Faithful to Artaud’s theory, the duo designers used a tight backstage tech area of a small theatre to film a runway presentation with anonymous models with total face headdress. In the film, the Aganovich designers showed the drama of life and death played out on the surfaces and the constructions of dresses in various states in shiny silk satin of red, pink, and white tailored and dress silhouettes narrating in silence with thirteen looks each with a specific name as the opening look of wearing a red double breast jacket-dress to a golden velvet long dress with pink hands at the hips and breast and another look the model holding paper money while raising the helm of the pink satin skirt.
The thirteen looks correspond to perhaps the Tarot card number 13 that depicts the image of Death. The designers excelled at storytelling using their show as a platform each time – like last season’s show ‘In Praise of Shadows’ taking place in silence with models in veiled covered faces. This time they continue to evolve their tailored base dress starting with a hybrid of a jacket and a dress that quickly dissolved into a pink crinoline dress with asymmetrical folds then onto a white formless and amorphous satin wrapped ‘dress’ to eventually taking shape as a slim fit long dress with the model holding a white heart teeming with white veins projecting outward.
In the few shorts years since establishing their business, Aganovich and Taylor have managed to master both creative fashion and narrative stagecraft – a feat more difficult with no budgets for elaborate staging, but the pair has to work harder finding a creative solution each season. The clothes themselves are well made in cuts and constructions and can easily be translated into their ready to wear operations. Clear voices with clarity of views like Aganovich should receive support however possible during these times; otherwise, the fashion industry will be much poorer, perhaps not in clothes but in ideas.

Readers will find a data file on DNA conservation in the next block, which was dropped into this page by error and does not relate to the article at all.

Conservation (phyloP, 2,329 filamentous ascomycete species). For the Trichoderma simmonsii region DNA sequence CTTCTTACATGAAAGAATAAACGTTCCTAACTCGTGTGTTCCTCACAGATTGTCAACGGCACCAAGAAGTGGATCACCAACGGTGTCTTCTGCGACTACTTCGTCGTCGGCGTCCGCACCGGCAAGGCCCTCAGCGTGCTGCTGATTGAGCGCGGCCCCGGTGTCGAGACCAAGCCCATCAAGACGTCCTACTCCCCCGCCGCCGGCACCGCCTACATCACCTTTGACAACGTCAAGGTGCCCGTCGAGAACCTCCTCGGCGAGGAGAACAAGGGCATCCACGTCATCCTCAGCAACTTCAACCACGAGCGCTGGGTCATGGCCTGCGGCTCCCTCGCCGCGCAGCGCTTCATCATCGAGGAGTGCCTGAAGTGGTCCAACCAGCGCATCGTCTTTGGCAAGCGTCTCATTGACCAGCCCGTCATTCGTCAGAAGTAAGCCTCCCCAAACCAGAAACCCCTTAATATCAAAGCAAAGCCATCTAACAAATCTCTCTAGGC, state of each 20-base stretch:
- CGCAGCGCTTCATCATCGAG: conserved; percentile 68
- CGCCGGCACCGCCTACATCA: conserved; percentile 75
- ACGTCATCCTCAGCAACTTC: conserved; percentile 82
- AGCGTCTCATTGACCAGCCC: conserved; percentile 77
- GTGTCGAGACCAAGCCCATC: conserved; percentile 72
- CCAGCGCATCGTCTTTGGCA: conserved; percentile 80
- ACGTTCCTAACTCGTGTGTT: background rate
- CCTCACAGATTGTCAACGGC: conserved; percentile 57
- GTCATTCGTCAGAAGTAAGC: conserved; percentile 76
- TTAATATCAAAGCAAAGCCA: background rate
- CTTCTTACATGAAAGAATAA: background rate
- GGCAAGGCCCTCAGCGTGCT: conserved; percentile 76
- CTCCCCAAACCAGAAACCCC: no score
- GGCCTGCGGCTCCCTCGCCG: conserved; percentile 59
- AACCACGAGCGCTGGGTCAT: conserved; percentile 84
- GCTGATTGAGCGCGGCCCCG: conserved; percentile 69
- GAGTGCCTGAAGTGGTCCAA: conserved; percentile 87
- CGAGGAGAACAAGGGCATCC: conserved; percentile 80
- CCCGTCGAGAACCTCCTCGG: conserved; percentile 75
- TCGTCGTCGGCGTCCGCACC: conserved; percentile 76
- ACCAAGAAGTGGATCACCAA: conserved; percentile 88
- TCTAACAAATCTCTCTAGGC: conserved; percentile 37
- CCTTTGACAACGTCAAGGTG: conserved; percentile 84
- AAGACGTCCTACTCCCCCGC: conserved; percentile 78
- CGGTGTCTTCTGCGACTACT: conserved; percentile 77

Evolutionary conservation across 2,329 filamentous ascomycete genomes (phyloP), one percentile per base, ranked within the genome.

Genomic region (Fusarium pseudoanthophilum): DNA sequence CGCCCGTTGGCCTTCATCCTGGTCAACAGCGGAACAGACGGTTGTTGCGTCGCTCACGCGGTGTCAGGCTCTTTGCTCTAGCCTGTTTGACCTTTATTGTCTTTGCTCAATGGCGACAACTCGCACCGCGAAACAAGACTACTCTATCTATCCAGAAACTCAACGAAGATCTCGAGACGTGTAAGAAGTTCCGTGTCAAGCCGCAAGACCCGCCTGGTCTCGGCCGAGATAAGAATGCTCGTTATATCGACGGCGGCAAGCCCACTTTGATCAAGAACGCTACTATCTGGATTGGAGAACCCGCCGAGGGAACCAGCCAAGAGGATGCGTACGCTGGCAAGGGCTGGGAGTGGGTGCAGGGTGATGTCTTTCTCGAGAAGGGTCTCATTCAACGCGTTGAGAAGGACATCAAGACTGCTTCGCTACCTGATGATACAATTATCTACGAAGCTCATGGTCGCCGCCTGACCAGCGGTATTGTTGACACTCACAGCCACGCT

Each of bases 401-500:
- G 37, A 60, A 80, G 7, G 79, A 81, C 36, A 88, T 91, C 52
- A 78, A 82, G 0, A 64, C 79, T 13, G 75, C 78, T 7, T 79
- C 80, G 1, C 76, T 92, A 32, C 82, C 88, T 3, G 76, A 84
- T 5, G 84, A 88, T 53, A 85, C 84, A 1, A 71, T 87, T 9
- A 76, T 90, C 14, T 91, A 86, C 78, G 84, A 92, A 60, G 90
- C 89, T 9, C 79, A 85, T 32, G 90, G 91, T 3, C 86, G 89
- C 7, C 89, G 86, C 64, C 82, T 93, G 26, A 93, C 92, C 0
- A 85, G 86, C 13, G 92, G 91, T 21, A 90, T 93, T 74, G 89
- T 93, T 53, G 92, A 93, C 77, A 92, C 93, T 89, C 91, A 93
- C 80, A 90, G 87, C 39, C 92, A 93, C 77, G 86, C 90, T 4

In between humans and clothes, there’s an invisible realm called memory. Looking out in such a world, by drawing the map of memory – Atlas – one will encounter other beauty forms. It’s one of the indicators to know where we come from and where we are going. It all started with a conversation. Invisible memories will be visualized one by one.
The Japanese designer revealed that from the series of conversations with Lauren Wasser, talks that spanned different continents and multiple time zones resulted in his design concept for his spring couture work.
Lauren Wasser, the former model who amputated both of her legs from toxic shock syndrome and who became an athlete training for the NYC marathon in late 2019 as well as walking in the SavageXFenty show in Brooklyn during the Spring 2020 show season, spoke about her love of ocean waves and nature and the hidden power of nature, and also within humans. Wasser emphasized the need to incorporate technology into fashion, which led Nakazato to incorporate both old and new techniques into this spring collection.